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RickInFlorida
New Member

I would like more information about "bartering" as a way to earn and report income and thereby earn social security credits.

I'm retired from the federal government, from which I receive a monthly annuity.  I worked in the private sector a bit before I started my federal career so I do have almost enough credits to receive social security.  I'm interested in what the IRS calls "bartering" as a way to earn the remaining credits.  (I'm aware of the offset for those receiving a federal annuity, which reduces, but does not preclude, social security benefits.)

I volunteered to teach English in Spain in exchange for room and board earlier this year. I estimate the value of the room and board to be about $1300 - exactly the amount needed for one social security credit.  If I report the value as income to the IRS for this type of situation, will social security credits accrue?  

So the question arises - what sorts of barter experiences will earn social security credits after I report the value of their benefits (usually room and board)?  For example, I'm also interested in volunteering at various retreat centers.  They typically discount their fee in exchange for work.  So if the fee were $1000 and I volunteer for a period of time and they give me a 50% discount, would I report $500 as income (toward social security credits)?  

How about volunteering as an usher in exchange for seeing live theater?  Would the value of the theatrical production be taxable thus earning me social security credits?  Thanks for any input.   

1 Best answer

Accepted Solutions
Hal_Al
Level 15

I would like more information about "bartering" as a way to earn and report income and thereby earn social security credits.

Generally, the IRS considered barter income as reportable and taxable. Barter income for services performed is generally self employment income and subject to self employment tax (SET).  SET is how the self employed pay their FICA tax. So, you might earn Social security credits for that income.

You can "google' barter as self employment income (or similar wording) and get lots of references, e.g. https://www.forbes.com/2009/11/11/irs-tax-barter-exchange-income-personal-finance-wood.html

Many of the activities, you've suggested, involve gray areas. For example, room and board provided at the convenience of the employer is not taxable. If the organization is an eligible charity, reimbursement of expenses for volunteering would not be taxable. Discounts generally are not income. Totally free, in exchange for services, might have pass muster, depending on all the circumstances.

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17 Replies
Hal_Al
Level 15

I would like more information about "bartering" as a way to earn and report income and thereby earn social security credits.

Generally, the IRS considered barter income as reportable and taxable. Barter income for services performed is generally self employment income and subject to self employment tax (SET).  SET is how the self employed pay their FICA tax. So, you might earn Social security credits for that income.

You can "google' barter as self employment income (or similar wording) and get lots of references, e.g. https://www.forbes.com/2009/11/11/irs-tax-barter-exchange-income-personal-finance-wood.html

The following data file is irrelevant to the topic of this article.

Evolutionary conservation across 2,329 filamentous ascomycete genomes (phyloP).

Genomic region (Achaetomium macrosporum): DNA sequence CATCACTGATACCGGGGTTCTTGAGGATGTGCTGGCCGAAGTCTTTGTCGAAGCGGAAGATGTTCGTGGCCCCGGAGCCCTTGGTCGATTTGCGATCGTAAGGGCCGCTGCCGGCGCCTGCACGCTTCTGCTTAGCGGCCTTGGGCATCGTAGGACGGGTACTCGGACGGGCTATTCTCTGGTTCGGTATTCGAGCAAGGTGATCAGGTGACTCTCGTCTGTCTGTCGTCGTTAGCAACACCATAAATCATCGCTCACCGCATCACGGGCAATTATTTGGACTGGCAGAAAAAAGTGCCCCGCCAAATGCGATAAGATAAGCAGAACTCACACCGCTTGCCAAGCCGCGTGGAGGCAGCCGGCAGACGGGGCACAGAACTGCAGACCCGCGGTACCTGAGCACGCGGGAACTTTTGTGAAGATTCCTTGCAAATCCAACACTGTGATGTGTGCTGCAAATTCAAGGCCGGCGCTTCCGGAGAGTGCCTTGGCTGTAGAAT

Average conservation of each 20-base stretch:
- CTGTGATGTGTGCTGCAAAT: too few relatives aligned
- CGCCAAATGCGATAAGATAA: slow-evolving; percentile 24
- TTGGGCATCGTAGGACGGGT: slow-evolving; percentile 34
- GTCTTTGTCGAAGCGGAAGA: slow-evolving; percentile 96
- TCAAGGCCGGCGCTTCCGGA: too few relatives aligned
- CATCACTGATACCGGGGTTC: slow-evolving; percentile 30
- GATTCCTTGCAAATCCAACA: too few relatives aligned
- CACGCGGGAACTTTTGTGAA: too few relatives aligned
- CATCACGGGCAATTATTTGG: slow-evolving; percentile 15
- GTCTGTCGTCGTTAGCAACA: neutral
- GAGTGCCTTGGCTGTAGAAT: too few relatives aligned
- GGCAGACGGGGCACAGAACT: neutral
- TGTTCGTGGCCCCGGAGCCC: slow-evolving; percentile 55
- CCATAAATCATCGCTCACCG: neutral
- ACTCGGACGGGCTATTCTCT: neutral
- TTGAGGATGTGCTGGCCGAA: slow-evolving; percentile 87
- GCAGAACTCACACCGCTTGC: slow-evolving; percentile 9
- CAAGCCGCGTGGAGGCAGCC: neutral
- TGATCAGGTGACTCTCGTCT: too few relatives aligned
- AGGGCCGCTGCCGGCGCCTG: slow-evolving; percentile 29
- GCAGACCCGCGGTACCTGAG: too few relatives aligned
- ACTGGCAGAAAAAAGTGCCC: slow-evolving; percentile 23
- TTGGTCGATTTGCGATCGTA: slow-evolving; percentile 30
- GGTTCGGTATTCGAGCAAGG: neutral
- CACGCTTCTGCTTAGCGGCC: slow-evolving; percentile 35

Many of the activities, you've suggested, involve gray areas. For example, room and board provided at the convenience of the employer is not taxable. If the organization is an eligible charity, reimbursement of expenses for volunteering would not be taxable. Discounts generally are not income. Totally free, in exchange for services, might have pass muster, depending on all the circumstances.

TaxGuyBill
Level 9

I would like more information about "bartering" as a way to earn and report income and thereby earn social security credits.

Even *IF* those activities are taxable, I DON'T see any of those activities as a "business" that would be subject to SE tax and eligible for SS credits.  You are volunteering, not running a business a with a motive to have a profit.
Hal_Al
Level 15

I would like more information about "bartering" as a way to earn and report income and thereby earn social security credits.

TaxGuyBill makes a good point. What you describe is more like "Hobby" income than business income. That's a whole other IRS topic.
<a rel="nofollow" target="_blank" href="https://www.irs.com/articles/tax-tips-people-who-earn-income-hobby">https://www.irs.com/articles/tax...>
SweetieJean
Level 15

I would like more information about "bartering" as a way to earn and report income and thereby earn social security credits.

It might make more sense to pick up some part time or seasonal work to get those SS credits.
RickInFlorida
New Member

I would like more information about "bartering" as a way to earn and report income and thereby earn social security credits.

Thank you all for your input.  SweetieJean, I did indeed obtain a part time job in order to earn the three remaining credits after earning the one credit from volunteering to teach English, so I'm hoping that paying income tax on the value of room and board while volunteering will earn me the fourth credit.  But I don't want to do anything I'm not supposed to do, and that's why I've turned to this forum for guidance.  

Volunteering to teach English is pretty far from a "hobby" for me.  It was hard work - ten plus hour days including activities - and I would not do it if it weren't for the room and board.  And I could make the case that it was like a business for me because I have training in teaching English and did so at a language school for salary before volunteering.  

I'm happy to pay the IRS income tax on the value of the room and board of $1300 in exchange for providing teaching services.  I'm assuming IRS's acceptance of my tax payment will automatically generate the anticipated social security credits.  So this is my question, since it's such a gray area with no easy answer:  have any of you ever heard of an IRS audit where the IRS tells the taxpayer he or she paid income tax that wasn't necessary and refund that money AND then also take back any social credits the taxpayer may have earned as a result?
Hal_Al
Level 15

I would like more information about "bartering" as a way to earn and report income and thereby earn social security credits.

As a self employed person, you will file schedule C to report your business income (and expenses). You will also file schedule SE to pay your self employment tax. The IRS shares the info on schedule SE with the Social Security Administration and that is what gets you SS credit.
Even if you could make a case that the teaching income was a business, the room and board (for a temporary out of town job) is business expenses. After deducting your expenses, you have zero income. So you cannot get any SS credit, for the activity. You’re not allowed to forego claiming expenses to get a tax or SS benefit.
RickInFlorida
New Member

I would like more information about "bartering" as a way to earn and report income and thereby earn social security credits.